Profound changes in our lifestyles will probably be needed to meet our improvement targets. Some of them are already happening, such as new mobility services and collaborative consumption (or sharing of goods and services) supported by new communication technologies. Others will be deployed through regional pilots. The smart tech built into future housing will allow people to be both energy producers and consumers, with the ability to make trade-offs among their various needs and sell what they produce. Food consumption patterns will evolve into more healthful, environmentally friendly models, creating new opportunities for more sustainable farming. Such changes will be based on new business models, driving a new type of growth and the emergence of new occupations.
We are not talking about reducing growth. Our scenarios forecast a gross domestic product two points higher in 2050 than it would be if current trends continued. They also predict 300,000 more jobs in 2030 and 800,000 more in 2050.
Countries that transition quickly will lead the pack in the 21st century."
Any transformation of the has to be considered within an open, global framework that reflects the real world in which we live. In the decades ahead, will be the main driver in achieving this transformation. Jean-François Minster, Total's Senior Vice President, Scientific Development, explains the issue’s planetary scope to Planète Énergies.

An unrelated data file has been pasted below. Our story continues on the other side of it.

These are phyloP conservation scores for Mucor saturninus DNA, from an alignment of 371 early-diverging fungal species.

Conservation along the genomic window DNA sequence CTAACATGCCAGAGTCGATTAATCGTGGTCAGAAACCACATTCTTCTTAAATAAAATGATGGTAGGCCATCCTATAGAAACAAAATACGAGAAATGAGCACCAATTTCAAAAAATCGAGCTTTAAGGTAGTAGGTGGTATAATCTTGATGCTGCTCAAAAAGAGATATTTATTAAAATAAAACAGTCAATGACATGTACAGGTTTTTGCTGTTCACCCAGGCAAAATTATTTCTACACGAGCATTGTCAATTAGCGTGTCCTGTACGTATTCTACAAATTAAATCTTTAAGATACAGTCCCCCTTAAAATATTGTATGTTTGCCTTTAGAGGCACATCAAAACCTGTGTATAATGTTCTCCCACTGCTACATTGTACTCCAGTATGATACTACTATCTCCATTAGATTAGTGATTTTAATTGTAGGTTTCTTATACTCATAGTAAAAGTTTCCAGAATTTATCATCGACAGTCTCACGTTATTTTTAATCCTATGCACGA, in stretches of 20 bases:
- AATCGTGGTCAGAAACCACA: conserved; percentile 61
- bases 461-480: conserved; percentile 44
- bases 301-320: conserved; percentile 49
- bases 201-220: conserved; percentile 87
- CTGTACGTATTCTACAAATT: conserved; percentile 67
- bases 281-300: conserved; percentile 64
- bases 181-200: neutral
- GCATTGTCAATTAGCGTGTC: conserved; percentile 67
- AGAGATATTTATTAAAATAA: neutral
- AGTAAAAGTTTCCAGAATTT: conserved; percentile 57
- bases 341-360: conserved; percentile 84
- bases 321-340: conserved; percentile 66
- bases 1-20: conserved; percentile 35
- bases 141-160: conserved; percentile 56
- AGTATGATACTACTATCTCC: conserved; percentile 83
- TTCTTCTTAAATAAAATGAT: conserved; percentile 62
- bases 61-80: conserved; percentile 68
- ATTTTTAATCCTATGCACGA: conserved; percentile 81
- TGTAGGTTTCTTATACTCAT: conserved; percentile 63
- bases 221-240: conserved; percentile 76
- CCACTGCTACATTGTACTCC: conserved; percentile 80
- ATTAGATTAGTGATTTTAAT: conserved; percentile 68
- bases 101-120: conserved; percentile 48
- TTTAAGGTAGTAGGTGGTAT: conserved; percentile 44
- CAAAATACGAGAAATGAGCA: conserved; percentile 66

“Transforming the energy system is a global economic, geopolitical and environmental challenge. It hinges first and foremost on the uses and needs of the world's population, which is both growing (seven billion today, eight to eleven billion around 2050) and developing economically, especially in the poorest countries.
It also depends on access to natural resources – water, food, energy, and minerals – that are not evenly distributed around the world. When it comes to resources, people, technologies, products and services, the economy is now global.
Although it's true that problems must be examined at the national level, because that's where people live, we can't ignore the fact that they're embedded in a global system. We need others' resources and technologies, just as they need our resources, technologies and development assistance in a globalized economy where cost factors differ from country to country.
It would be a mistake to think about the future of energy in a single country, while ignoring this very real planetary dimension.